Surely access time alone isn't what affects random read/writes times (boot up, application load, etc). IOPS play a role in this and at higher queue depths RAID should be able to get close to an SSD... right?

I suppose another part of my confusion is... with the exception of cost.... SSDs can't have hard drives beat in EVERY situation - can they? I mean, otherwise... why would any enthusiast ever make his boot drive anything but an SSD? For sequential read and write I believe that RAID HDs are still superior... but how often does that situation come up? As far as I can tell the only time sequential read/write occurs on a desktop PC is when copying files or opening large files. In essense... should the sequential read/write benchmark almost not even be considered for desktop PCs unless they are being dedicated to some specialized task?

Thanks again.
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a b G Storage
December 25, 2009 12:57:53 AM

At extremely high queue depths, a large RAID array can approach the IOPS of an SSD. The problem with this statement is that most desktops will stay at a low queue depth at all times, and would not benefit from this advantage of RAID.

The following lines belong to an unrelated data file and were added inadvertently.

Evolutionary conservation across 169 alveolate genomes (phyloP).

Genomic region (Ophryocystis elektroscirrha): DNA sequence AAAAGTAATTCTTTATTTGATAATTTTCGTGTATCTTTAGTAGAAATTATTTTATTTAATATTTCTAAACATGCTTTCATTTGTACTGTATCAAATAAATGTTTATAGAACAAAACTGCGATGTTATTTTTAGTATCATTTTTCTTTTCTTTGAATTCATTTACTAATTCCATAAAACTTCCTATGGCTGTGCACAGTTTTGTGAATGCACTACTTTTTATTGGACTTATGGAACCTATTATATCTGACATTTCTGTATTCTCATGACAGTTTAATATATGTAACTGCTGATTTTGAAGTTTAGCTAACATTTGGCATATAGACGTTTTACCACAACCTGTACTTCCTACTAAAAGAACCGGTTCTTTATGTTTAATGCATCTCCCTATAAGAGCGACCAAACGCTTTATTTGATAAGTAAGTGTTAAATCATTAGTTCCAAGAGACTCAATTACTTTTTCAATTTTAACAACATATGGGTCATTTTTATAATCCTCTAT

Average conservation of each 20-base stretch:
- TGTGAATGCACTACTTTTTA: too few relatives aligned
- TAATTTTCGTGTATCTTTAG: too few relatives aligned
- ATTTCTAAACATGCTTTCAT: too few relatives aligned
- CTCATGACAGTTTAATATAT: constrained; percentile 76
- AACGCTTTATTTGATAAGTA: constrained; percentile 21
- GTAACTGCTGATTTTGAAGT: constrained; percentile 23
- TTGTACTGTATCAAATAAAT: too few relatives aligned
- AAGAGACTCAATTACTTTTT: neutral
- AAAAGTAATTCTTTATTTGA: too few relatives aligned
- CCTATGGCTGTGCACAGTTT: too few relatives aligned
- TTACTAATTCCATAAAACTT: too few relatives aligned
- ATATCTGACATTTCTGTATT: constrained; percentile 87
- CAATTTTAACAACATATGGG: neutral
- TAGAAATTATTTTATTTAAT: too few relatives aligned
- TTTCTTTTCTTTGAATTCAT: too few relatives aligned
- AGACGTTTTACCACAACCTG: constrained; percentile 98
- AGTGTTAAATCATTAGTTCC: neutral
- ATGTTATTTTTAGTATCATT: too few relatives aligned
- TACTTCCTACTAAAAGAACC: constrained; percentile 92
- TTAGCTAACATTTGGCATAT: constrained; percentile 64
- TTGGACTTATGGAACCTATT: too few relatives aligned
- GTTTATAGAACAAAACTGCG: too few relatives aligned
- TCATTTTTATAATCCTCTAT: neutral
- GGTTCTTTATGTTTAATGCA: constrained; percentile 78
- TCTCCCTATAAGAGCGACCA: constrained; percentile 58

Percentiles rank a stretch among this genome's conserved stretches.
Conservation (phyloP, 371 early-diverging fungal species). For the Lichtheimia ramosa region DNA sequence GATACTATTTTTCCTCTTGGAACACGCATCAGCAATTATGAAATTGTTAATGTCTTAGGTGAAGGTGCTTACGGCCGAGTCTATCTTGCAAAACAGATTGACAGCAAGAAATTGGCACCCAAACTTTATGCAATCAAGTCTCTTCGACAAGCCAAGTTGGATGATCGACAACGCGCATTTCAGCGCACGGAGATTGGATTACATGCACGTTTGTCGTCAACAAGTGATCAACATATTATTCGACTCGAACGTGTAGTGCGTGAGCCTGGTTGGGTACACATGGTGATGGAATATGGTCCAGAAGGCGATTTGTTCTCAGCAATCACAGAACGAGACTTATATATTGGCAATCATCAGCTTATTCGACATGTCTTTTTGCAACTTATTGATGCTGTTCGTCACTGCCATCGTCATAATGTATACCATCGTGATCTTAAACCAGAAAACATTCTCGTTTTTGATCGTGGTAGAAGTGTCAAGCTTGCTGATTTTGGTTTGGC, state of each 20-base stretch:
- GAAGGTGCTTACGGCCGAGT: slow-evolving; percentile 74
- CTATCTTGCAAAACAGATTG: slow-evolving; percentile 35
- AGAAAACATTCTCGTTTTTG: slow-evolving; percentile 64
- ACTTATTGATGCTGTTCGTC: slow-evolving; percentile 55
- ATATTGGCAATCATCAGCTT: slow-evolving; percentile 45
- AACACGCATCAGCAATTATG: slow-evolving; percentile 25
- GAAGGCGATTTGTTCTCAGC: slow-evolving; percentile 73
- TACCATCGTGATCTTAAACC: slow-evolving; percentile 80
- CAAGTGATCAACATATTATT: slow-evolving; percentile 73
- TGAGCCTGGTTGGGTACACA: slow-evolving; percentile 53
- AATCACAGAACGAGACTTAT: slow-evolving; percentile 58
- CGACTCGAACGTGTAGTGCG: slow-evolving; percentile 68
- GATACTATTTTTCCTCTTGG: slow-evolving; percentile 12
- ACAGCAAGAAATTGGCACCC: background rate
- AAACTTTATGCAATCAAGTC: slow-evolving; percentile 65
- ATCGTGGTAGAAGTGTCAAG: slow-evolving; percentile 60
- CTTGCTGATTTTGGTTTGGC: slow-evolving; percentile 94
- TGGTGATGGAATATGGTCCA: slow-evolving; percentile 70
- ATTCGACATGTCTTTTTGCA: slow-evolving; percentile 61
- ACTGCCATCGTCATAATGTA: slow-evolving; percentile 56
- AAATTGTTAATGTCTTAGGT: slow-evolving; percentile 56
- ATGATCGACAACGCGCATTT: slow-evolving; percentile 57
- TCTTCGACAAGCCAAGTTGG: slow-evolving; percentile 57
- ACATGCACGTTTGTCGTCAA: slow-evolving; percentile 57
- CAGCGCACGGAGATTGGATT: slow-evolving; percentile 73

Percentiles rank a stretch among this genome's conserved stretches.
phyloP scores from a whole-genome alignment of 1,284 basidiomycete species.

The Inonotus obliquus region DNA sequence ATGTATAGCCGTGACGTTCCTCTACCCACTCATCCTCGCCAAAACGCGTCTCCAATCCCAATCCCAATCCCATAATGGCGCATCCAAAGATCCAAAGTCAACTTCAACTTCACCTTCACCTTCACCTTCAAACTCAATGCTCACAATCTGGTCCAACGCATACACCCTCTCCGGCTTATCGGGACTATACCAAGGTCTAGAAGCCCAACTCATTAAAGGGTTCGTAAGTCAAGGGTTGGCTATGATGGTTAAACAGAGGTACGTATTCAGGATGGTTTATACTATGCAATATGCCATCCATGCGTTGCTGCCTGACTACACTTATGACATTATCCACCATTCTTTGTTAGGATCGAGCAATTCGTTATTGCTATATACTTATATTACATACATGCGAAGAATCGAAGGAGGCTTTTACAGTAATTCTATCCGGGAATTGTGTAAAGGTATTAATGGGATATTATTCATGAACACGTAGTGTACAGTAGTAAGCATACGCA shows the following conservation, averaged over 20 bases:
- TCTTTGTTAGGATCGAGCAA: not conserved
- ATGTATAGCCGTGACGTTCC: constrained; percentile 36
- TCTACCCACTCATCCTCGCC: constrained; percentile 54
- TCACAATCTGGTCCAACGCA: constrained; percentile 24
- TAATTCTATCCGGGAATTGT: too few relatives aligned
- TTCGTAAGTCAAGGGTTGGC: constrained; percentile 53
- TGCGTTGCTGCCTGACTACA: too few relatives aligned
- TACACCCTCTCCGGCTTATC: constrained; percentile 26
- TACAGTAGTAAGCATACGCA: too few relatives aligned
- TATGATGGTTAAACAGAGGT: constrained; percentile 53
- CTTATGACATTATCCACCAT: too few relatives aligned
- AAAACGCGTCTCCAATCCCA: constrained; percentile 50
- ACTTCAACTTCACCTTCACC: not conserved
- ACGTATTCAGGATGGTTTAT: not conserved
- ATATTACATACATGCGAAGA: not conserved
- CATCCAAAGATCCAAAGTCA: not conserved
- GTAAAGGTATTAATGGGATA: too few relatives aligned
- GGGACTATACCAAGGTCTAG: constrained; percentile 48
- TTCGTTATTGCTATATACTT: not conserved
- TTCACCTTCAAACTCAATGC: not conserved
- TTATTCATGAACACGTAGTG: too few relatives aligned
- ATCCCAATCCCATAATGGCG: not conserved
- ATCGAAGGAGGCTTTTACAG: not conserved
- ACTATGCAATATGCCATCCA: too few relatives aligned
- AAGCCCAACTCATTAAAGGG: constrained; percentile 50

As for your question? Good SSDs do have hard drives beaten in basically every way, including sequentials (on a per-drive basis - a RAID array could beat SSDs in sequentials on a per-dollar basis). The reason that not everyone is running an SSD is because of cost and capacity. It's $200+ to get a good 80GB SSD, while it's only $100 or less to get a good 1TB HDD. People who care more about gaming performance than boot times, and who are on somewhat of a budget will put this differential into a better graphics card or CPU rather than spend it on storage, even though the SSD is unquestionably faster.